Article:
In the most recent Philly Style, Rittenhouse brokers Mary Genovese Colvin and Laurie Phillips were asked what appeals most to buyers of city condos. Genovese Colvin said, “[O]ne-floor living, security, and on-site parking. Many of the condos offer large windows with great views and on-site features including a gym and security.” This penthouse fits that bill, though the listing says garage parking costs $60,000.
Last night was the Center City Residents Association (CCRA) meeting about the proposed One Riverside Park, colloquially known as Dranoff Tower, that would sit on the Schuylkill in Fitler Square. News of the project broke a few weeks ago in Inga Saffron’s Changing Skyline column, in which she pointed out that there will be significant challenges ahead for Dranoff and architects Cecil Baker + Partners.
That may have been an understatement. Before the meeting, the CCRA released a statement that clearly explained how the project–a 21-story mixed-use building on a currently vacant parking lot at 25th and Manning–conformed to the Association’s neighborhood plan. There was good news and bad news:
Tomorrow’s meeting of the Center City’s Resident Association could get rather spicy, if this sign spotted on a Center City street sign is any indication. The concerns referenced above will be regarding Dranoff’s One Riverside project at 210 S. 25th Street. It’s slated to be a 21-story mixed-use development with 167 apartments and about 1,000 square feet of retail.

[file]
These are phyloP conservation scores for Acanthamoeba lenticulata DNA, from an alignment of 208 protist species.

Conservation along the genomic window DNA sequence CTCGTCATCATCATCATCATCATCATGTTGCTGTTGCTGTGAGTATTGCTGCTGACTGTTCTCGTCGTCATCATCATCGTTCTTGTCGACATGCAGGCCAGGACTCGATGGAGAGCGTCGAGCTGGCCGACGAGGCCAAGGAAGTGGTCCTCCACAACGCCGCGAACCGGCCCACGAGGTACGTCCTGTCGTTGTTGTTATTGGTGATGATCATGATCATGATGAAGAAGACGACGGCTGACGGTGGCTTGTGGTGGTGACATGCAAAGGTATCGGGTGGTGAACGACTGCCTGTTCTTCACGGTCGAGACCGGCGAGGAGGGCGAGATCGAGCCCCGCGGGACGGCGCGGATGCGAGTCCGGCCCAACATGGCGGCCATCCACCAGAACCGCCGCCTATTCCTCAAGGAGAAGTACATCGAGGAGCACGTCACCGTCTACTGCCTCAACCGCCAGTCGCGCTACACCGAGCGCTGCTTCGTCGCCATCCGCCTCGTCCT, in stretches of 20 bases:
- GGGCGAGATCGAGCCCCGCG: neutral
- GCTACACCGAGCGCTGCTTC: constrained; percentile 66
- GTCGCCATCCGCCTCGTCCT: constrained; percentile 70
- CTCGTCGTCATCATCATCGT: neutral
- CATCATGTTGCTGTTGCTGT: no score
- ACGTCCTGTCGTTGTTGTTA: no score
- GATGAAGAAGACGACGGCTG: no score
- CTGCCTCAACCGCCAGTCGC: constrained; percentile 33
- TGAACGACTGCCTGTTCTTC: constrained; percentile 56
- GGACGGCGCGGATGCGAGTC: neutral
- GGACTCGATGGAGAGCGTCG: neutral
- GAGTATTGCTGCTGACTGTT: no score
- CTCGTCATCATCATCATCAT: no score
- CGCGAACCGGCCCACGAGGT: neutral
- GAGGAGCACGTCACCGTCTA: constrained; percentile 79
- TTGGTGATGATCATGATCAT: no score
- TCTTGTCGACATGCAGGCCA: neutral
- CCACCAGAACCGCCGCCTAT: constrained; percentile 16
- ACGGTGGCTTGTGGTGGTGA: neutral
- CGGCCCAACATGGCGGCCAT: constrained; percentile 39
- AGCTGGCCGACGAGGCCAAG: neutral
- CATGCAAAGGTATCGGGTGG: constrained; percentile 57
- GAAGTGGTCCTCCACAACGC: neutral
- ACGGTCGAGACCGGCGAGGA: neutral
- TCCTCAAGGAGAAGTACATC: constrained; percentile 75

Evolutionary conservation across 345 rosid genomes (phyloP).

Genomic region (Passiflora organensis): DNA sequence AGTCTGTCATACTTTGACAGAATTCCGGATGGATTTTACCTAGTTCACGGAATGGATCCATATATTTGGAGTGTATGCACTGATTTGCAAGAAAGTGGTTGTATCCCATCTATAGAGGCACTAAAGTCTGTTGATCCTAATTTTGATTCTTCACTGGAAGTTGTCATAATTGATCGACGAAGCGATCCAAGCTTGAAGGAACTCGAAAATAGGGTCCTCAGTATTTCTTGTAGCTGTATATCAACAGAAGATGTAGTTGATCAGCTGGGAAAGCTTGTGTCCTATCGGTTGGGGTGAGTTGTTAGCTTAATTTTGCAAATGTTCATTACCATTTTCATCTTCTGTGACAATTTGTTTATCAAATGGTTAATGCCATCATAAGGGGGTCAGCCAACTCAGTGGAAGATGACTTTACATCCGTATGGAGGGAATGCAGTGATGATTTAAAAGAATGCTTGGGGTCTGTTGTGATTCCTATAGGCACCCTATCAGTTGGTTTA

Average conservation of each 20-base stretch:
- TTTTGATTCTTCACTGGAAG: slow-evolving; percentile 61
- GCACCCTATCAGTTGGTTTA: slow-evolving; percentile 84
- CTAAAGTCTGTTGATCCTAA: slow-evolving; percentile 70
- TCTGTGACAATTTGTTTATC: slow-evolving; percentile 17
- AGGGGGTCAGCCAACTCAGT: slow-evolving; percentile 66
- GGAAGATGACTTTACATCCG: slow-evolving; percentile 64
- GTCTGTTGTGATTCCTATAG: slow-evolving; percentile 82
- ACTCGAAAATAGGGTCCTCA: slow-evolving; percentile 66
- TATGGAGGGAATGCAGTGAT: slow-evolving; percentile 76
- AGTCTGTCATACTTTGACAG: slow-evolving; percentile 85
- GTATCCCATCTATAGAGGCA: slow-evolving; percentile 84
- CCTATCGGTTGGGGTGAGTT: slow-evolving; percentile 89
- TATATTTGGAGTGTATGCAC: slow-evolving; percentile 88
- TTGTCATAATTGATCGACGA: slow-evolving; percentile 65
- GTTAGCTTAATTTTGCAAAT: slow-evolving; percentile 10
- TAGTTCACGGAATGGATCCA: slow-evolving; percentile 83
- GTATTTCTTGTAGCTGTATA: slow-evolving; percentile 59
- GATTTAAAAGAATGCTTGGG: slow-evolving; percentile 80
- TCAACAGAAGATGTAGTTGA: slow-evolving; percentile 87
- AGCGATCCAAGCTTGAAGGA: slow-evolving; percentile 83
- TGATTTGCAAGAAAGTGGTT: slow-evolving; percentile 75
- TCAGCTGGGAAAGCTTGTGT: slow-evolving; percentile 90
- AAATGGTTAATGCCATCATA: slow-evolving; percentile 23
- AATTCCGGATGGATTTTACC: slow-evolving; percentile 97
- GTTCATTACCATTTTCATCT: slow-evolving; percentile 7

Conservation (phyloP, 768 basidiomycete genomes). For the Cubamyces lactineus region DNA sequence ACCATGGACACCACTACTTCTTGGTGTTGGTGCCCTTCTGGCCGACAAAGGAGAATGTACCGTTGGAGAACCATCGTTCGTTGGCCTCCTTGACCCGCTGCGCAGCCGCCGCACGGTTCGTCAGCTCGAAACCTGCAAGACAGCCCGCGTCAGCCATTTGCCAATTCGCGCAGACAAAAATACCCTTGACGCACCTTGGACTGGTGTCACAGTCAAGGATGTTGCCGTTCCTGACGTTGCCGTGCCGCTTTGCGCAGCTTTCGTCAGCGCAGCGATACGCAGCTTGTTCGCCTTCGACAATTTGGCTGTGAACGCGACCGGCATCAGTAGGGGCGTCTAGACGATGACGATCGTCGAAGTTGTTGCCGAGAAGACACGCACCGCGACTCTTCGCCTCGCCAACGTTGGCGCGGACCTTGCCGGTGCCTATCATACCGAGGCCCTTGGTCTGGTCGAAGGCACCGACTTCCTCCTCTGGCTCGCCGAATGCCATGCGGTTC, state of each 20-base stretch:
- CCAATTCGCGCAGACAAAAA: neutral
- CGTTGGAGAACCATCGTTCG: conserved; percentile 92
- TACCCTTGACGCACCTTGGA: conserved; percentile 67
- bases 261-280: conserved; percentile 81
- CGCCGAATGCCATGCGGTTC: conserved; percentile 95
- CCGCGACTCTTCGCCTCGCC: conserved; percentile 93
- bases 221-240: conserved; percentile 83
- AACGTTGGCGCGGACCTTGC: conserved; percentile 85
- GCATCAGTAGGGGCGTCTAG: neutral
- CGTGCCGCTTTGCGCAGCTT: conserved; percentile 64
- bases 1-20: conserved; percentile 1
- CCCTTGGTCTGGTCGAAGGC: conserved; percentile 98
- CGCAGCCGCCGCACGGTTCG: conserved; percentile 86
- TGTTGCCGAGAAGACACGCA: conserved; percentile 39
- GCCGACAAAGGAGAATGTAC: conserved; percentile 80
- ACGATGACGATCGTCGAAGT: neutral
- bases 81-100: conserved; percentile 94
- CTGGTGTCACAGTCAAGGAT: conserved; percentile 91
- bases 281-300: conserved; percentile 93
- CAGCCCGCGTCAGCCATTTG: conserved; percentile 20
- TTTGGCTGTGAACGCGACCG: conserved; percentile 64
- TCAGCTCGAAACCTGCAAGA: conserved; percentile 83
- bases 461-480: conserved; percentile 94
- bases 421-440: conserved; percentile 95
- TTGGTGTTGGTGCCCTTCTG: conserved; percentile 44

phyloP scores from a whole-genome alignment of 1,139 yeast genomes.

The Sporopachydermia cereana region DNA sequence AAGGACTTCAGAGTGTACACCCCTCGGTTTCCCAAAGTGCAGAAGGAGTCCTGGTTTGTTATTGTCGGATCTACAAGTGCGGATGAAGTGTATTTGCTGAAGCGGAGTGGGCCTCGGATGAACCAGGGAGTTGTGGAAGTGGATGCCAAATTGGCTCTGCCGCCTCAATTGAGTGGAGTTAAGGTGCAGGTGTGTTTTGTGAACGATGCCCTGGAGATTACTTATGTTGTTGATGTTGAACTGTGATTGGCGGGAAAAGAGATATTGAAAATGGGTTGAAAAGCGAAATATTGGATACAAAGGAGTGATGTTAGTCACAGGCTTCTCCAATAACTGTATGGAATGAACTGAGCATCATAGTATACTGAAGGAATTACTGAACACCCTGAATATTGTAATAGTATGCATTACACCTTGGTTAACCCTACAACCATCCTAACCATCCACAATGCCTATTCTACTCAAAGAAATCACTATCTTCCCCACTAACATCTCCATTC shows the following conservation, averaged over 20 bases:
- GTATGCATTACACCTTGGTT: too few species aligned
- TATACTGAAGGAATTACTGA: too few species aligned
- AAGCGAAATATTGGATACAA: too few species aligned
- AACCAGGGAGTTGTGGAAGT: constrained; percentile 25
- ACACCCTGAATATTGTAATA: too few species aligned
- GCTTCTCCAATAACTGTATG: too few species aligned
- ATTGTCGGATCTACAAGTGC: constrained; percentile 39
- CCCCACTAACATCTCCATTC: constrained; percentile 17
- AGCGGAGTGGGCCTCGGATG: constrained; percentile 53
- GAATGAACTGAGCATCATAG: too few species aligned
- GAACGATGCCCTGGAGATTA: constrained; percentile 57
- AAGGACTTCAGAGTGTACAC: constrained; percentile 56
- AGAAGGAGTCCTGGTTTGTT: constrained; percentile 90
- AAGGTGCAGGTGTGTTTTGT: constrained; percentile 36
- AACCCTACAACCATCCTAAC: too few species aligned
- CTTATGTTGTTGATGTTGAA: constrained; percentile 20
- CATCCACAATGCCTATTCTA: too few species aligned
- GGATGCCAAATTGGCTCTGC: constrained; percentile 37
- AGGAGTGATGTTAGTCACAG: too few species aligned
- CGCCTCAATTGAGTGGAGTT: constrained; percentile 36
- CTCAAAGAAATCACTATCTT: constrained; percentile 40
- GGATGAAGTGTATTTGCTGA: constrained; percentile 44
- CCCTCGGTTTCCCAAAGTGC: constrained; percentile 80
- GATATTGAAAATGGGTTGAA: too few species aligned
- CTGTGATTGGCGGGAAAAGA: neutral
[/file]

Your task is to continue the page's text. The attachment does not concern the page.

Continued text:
Apparently, there’s some opposition:
His and hers sinks? Please. At 10 Rittenhouse, the master bedrooms in select penthouse units come with entire his and hers bathrooms. The Robert A.M. Stern-designed building’s penthouses range from 2,210 square feet to 5,570 square feet, and have two to four bedrooms with between two-and-a-half and five-and-a-half baths. The two largest penthouses, located on the 28th floor, are so big that they require secondary exits to keep in compliance with fire code.
Priced between $2.1 million and $5.975 million, most units feature balconies with breathtaking views of Rittenhouse Square in addition to enormous walk-in closets, marble baths with soaking tubs, and the usual high-end appliances. The two biggest penthouse units come with a balcony apiece as well as an uncovered terrace.
A decade in the making, Dranoff Properties‘ plans for a Cricket Avenue mixed-use project in Ardmore–with 121 residential units–will finally be unveiled tomorrow. We’ll have renderings by mid-morning, but in the meantime here’s a recent gallery by Laura Kicey taken last month at Dranoff’s 777 South Broad. Think of it as a refresher course on what Dranoff apartment living looks like–and the kind of quality (if not design) Ardmore can expect in its future.
Here we are with another installment of the April 2013 Philadelphia Magazine Real Estate issue, which focuses on the area’s hottest neighborhoods. This next pick is Avenue of the Arts, which celebrates its 20th anniversary this year.